Nigel Fletcher is Director of the Opposition Studies Forum, a new research group looking at political opposition.
The heated exchanges between George Osborne and Lord Mandelson over access to Government spending figures has thrown light on the usually private system of pre-election contacts between the Opposition and the Civil Service.
Since January, David Cameron and his Shadow Cabinet have been having formal meetings with senior Whitehall officials to prepare for a potential Conservative administration. ConservativeHome and others have reported on this process, and noted the seriousness with which it is being treated by the Party, with Francis Maude’s ‘implementation unit’ working out detailed plans for government. This week’s controversy focuses attention on how the process works.
It is widely accepted that the basis of the convention on official contacts is the arrangements of 1964, when Prime Minister Sir Alec Douglas-Home authorised civil servants to hold discussions with Harold Wilson prior to the election that year. Wilson disclosed the arrangement publicly in a statement to the House of Commons as Prime Minister in 1970, and confirmed he had instructed the Head of the Civil Service ‘that the practice of our predecessors in these matters should be followed’.
On that basis, constitutional geeks like me know the convention as ‘the Douglas-Home rules’, and note that they have since become formalised and refined over the decades, notably when John Major agreed to extend the timeframe under which they can take place to 18 months before the expiry of a Parliament, to take account of elections taking place before a full term. The current convention is now described in the Directory of Civil Service guidance as:
"Towards the end of a Parliament, or when a General Election has been called…the Prime Minister authorises special arrangements under which Opposition spokesmen may have contacts with senior civil servants without Ministers having a right to be privy to the content of their discussions… In the course of these contacts, the Opposition parties, in preparing for major changes in the machinery of government, may also wish to let senior departmental officials have some idea of their plans, so as to enable the changes to be made as smoothly as possible if the Election results in a change of Government. In the nature of things the number of people concerned, either in the Opposition parties or in the Civil Service, will be very limited."
The meetings are certainly useful for both sides, but the system is by no means perfect. Michael Howard’s Shadow Cabinet began meeting civil servants in January 2005 – three months after the Party had published its detailed “Timetable for Action” at the party conference. At least one Permanent Secretary raised an eyebrow at the list of “First month” commitments presented to him by a Shadow Minister, and expressed doubts about whether it would be possible to achieve.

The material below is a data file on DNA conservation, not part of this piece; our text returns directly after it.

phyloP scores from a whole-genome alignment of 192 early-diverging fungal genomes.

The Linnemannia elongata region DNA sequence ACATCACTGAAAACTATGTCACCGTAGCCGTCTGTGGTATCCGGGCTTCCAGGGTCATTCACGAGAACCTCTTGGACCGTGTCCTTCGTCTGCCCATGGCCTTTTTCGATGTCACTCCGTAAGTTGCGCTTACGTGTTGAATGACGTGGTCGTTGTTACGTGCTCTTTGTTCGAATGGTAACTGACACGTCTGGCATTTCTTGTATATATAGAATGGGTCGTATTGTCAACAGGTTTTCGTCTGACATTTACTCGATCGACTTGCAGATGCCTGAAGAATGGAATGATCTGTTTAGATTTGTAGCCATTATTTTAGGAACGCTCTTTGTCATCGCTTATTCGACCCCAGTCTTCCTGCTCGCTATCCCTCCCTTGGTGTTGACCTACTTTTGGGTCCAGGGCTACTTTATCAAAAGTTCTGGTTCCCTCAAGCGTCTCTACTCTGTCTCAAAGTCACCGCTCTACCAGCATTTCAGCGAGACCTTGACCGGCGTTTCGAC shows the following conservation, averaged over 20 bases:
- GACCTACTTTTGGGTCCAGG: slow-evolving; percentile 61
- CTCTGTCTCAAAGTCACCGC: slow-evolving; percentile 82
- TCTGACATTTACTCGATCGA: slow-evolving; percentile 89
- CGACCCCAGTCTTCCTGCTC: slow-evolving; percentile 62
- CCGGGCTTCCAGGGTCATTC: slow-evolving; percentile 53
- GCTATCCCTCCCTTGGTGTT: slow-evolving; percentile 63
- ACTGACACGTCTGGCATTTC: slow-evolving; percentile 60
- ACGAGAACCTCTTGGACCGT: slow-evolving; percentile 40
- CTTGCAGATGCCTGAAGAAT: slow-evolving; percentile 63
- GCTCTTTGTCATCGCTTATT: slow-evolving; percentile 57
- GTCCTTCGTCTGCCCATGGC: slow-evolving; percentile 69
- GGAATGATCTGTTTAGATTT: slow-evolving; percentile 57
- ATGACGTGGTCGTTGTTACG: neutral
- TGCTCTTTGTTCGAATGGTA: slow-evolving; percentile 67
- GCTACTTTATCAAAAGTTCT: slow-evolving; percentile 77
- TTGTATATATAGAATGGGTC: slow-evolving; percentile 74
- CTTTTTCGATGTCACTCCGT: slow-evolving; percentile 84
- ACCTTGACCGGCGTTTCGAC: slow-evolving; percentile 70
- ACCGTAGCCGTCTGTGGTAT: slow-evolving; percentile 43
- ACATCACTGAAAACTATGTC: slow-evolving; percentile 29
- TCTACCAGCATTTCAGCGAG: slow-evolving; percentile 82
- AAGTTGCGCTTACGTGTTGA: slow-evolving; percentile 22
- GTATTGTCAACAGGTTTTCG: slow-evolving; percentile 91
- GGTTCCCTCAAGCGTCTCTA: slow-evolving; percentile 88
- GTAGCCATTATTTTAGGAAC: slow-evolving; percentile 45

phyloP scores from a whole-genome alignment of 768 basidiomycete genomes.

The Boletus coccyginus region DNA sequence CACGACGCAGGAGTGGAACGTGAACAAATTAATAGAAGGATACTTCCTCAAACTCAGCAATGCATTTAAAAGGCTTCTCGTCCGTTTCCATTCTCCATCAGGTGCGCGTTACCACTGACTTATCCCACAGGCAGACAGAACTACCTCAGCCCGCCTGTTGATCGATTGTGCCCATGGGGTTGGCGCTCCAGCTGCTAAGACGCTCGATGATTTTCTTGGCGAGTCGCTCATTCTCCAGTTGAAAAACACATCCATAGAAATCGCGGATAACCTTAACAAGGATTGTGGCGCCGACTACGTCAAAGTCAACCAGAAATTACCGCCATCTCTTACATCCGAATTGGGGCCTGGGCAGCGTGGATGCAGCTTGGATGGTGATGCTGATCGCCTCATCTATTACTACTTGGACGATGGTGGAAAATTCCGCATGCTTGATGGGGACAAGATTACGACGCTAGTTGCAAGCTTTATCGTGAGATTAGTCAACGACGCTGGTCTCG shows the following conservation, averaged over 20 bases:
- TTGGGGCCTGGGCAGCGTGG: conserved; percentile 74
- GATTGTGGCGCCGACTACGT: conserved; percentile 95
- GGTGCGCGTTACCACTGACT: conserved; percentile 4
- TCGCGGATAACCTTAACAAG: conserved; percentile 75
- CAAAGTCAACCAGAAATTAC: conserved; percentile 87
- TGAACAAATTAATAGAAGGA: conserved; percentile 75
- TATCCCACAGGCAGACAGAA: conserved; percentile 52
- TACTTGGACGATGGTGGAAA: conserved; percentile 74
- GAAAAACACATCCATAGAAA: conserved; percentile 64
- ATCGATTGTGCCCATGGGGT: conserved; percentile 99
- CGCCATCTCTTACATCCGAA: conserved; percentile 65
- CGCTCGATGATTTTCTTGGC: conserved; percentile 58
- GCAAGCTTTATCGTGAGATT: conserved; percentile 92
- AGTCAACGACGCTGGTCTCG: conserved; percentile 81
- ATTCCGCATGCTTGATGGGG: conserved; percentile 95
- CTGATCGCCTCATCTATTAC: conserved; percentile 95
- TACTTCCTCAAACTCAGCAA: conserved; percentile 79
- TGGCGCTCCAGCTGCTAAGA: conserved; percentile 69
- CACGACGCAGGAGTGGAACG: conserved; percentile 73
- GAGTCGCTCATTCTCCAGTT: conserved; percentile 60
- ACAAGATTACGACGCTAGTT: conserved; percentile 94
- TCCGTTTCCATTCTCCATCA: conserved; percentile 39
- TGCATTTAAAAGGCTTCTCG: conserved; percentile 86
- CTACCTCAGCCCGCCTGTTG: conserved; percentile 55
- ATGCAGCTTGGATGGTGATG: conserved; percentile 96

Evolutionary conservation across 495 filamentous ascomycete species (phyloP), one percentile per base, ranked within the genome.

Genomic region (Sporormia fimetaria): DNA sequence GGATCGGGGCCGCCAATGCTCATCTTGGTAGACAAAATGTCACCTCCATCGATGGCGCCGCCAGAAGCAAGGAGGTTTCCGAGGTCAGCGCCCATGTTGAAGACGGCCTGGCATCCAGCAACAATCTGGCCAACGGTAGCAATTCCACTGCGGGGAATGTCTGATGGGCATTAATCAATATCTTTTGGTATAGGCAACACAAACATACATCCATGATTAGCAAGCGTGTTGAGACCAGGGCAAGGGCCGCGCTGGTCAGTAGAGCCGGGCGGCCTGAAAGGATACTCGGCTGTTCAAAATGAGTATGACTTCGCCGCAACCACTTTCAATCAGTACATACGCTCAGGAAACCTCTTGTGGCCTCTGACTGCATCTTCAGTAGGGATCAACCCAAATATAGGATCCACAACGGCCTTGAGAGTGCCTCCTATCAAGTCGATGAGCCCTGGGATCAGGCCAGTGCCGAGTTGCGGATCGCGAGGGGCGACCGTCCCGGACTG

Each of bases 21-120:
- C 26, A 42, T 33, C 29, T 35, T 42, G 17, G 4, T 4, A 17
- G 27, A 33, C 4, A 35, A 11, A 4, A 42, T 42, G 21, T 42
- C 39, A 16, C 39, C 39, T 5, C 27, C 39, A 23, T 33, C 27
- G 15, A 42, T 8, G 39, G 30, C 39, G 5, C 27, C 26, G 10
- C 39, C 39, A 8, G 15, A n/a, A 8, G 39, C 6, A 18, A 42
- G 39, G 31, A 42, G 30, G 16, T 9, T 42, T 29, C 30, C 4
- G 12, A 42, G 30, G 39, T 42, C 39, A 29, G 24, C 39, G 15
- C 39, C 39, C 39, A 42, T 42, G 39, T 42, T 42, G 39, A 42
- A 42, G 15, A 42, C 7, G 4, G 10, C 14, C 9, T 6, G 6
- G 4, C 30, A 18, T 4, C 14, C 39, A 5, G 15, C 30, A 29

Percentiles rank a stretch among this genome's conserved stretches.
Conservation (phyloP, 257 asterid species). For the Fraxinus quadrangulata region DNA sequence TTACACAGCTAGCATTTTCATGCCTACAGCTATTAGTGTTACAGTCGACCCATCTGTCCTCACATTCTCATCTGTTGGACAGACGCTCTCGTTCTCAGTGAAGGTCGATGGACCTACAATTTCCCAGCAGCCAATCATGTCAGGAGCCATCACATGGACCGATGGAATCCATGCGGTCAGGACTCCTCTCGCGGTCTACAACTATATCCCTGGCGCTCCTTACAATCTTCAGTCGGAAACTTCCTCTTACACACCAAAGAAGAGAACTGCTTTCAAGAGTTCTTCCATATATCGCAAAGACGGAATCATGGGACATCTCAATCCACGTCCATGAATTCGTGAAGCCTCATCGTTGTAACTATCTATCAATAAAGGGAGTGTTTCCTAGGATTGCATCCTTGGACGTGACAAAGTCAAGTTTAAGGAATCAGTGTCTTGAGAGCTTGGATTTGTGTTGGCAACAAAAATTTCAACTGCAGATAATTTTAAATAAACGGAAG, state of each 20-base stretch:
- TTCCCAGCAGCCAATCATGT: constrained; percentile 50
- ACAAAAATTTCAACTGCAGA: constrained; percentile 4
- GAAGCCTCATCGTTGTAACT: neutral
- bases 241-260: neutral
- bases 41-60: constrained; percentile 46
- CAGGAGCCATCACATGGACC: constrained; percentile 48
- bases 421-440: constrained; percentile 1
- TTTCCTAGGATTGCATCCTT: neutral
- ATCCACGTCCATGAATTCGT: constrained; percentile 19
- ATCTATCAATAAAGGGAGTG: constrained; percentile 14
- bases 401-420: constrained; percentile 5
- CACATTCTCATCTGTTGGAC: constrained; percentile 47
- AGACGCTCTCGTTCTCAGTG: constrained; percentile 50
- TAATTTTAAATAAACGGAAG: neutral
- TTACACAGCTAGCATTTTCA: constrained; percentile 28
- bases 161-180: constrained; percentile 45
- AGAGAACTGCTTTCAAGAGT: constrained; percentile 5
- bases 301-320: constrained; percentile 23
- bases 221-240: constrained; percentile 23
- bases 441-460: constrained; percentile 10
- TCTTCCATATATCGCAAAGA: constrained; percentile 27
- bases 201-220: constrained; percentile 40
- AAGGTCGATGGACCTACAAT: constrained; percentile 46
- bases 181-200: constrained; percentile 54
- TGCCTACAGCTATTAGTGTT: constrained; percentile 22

David Cameron and George Osborne are clearly determined that their plans will not be met by such a response, and this partly explains George Osborne’s frustration at not being able to get his hands on the Government’s spending database. To prepare adequately for public spending reductions in a recession is a much taller order than the task facing many previous oppositions, and doing so on the basis of partial information makes the task many times more difficult.
There is clearly also a powerful political dimension to the dispute – George Osborne wants to reiterate the message that Conservatives are being honest about cuts, whilst Labour is denying them and withholding information. It is a risky move, however, as Peter Mandelson’s furious response showed. The operation of the system of pre-election contacts is run by the Cabinet Secretary, and the convention is clear: The Prime Minister’s role is limited to authorising them to begin, and nothing more. Once this go-ahead has been given, ministers are not consulted, and play no part in the meetings. Criticising the Prime Minister for blocking the information appears, on the face of it, to be misplaced.
I say ‘on the face of it’, because there is in fact a wider issue at stake, which Gordon Brown could tackle if he chose to. The contacts under the Douglas-Home rules are supposed to relate principally to proposed machinery of government changes and organisational issues relating the Opposition’s plans. They are not intended to assist the Opposition in formulating their programme, and civil servants must not discuss details of the current Government’s policy or intentions. Access to the government spending database is clearly not covered, so Sir Gus O’Donnell was within his rights to turn down the request.
But does this episode not highlight a deficiency in the system? Would it not make for better government if the Opposition had access to much more information in drawing up their policies? At present, briefings for shadow ministers on confidential government matters outside the narrow pre-election system takes place on ‘Privy Council terms’ – at the discretion of ministers, and mainly on matters of national security. This does not suit the purposes of planning for power.
David Cameron has already committed himself to opening up the Government’s spending database to online scrutiny should he win power, and has noted that this will be a major weapon for future oppositions. But he could go further still. The process by which an opposition prepares itself to enter government is vitally important, and it needs to be done better. A party in power may be understandably reluctant to help those who seek to replace them, but it is the right thing to do. If Gordon Brown doesn’t seize the initiative, David Cameron must.